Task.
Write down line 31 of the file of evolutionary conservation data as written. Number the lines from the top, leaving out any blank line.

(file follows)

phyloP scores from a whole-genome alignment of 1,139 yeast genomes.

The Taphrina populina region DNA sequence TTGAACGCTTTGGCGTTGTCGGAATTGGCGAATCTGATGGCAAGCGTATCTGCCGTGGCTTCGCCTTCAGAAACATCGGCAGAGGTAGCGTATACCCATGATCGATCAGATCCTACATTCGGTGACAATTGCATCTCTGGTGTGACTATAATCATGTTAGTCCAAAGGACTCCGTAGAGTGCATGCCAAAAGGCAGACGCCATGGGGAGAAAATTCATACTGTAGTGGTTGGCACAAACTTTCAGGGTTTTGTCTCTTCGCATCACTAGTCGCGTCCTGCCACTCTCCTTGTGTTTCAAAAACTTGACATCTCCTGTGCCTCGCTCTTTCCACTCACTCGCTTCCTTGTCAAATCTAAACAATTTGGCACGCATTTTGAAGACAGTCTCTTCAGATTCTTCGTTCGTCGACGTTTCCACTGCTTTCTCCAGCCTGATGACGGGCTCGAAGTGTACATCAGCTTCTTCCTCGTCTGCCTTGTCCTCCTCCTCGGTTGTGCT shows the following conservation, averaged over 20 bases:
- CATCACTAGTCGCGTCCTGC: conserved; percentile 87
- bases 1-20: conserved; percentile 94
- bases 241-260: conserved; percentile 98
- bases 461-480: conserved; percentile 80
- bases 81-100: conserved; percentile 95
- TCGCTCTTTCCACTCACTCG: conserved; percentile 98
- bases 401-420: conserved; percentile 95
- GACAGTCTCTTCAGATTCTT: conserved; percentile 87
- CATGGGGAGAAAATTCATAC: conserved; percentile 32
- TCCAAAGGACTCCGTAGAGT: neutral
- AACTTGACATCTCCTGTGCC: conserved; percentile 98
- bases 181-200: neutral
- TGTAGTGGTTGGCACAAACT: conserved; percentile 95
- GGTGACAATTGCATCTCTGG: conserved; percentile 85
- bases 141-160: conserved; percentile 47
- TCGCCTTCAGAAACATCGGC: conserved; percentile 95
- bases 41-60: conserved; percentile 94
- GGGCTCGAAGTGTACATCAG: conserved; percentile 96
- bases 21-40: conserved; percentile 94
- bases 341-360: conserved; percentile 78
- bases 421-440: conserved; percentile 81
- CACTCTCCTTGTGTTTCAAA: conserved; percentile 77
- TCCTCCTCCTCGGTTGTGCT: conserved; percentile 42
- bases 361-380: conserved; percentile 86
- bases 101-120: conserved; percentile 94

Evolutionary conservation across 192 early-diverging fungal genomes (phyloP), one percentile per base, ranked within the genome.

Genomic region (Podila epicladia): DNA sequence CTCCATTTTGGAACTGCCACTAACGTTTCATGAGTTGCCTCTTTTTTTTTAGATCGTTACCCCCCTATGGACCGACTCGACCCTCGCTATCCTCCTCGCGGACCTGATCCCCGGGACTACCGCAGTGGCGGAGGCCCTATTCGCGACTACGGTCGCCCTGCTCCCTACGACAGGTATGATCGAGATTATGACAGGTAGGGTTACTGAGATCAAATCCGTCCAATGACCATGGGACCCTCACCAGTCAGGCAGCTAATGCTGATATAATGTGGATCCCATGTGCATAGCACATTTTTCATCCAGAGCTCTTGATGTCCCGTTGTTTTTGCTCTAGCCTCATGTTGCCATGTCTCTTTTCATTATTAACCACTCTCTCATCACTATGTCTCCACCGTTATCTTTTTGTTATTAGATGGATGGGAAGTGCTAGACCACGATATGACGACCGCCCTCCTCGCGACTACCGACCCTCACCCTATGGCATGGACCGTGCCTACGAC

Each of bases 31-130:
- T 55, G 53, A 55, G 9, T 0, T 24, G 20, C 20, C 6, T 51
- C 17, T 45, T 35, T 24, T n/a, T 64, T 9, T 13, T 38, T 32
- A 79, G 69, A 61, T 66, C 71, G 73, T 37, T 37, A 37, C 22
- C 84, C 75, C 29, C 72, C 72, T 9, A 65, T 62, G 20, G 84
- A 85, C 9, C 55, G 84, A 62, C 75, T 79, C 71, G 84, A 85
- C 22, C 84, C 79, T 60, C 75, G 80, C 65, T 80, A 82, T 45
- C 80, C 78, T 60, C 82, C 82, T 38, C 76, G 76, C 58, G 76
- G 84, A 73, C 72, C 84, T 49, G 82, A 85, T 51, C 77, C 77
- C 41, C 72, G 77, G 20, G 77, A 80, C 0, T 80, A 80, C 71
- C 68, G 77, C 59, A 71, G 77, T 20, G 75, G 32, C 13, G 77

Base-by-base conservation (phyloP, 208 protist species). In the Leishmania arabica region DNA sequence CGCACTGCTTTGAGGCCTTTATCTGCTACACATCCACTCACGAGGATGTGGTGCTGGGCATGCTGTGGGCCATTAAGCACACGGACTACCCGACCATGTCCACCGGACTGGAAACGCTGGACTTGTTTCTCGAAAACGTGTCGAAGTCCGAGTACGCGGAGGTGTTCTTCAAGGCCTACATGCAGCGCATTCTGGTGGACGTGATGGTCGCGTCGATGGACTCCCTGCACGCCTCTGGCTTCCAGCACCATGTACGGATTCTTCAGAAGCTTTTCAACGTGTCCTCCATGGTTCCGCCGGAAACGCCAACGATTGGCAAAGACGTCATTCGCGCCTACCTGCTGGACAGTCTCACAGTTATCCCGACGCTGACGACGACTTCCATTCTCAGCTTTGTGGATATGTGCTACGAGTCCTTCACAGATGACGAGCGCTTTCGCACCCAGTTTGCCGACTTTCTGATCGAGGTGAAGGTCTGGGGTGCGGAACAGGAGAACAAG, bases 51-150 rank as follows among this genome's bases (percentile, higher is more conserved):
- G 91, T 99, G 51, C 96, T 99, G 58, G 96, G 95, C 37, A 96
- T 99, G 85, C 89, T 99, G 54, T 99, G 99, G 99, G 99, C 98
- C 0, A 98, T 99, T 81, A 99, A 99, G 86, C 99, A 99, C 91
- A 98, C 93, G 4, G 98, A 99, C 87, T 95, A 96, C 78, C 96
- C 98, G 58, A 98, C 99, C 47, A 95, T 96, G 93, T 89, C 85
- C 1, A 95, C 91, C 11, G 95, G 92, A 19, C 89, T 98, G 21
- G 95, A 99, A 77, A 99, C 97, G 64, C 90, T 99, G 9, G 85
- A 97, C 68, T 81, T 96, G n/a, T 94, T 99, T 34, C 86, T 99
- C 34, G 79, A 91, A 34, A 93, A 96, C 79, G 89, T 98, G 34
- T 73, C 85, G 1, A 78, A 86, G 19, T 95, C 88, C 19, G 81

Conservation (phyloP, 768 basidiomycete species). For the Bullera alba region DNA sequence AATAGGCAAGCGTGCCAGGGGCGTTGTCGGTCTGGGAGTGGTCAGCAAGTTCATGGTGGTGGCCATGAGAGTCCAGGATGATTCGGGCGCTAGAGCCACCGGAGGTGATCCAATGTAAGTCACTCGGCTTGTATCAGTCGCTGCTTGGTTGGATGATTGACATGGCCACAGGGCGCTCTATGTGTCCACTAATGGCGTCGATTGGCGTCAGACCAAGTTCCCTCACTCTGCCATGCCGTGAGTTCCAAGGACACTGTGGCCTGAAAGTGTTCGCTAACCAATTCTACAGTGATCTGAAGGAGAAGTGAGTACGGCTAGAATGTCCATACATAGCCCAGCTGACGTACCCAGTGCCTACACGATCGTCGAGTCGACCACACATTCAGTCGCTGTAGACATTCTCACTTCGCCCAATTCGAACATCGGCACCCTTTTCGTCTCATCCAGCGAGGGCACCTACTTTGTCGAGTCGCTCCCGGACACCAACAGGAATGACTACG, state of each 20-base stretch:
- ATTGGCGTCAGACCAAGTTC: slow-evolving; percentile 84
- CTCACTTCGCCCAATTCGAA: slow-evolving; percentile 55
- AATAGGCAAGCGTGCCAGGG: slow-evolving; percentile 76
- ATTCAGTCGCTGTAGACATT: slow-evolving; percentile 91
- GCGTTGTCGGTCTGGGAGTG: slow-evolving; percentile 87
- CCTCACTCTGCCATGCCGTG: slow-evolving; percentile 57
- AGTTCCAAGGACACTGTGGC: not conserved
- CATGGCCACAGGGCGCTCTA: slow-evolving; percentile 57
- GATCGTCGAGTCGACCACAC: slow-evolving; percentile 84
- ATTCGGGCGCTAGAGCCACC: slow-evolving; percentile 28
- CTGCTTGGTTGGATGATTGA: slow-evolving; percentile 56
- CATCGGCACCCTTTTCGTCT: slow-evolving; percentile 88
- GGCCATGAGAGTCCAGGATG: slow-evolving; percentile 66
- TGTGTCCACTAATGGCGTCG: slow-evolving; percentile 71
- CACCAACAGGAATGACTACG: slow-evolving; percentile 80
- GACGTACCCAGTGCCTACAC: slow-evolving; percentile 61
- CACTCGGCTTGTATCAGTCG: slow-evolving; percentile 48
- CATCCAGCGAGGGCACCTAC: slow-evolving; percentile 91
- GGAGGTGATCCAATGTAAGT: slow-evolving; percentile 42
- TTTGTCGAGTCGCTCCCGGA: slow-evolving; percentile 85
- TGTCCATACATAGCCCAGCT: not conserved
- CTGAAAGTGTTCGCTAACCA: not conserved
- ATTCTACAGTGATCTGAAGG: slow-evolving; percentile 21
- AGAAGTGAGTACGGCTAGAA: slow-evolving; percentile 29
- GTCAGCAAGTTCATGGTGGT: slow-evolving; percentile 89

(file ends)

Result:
- T 55, G 53, A 55, G 9, T 0, T 24, G 20, C 20, C 6, T 51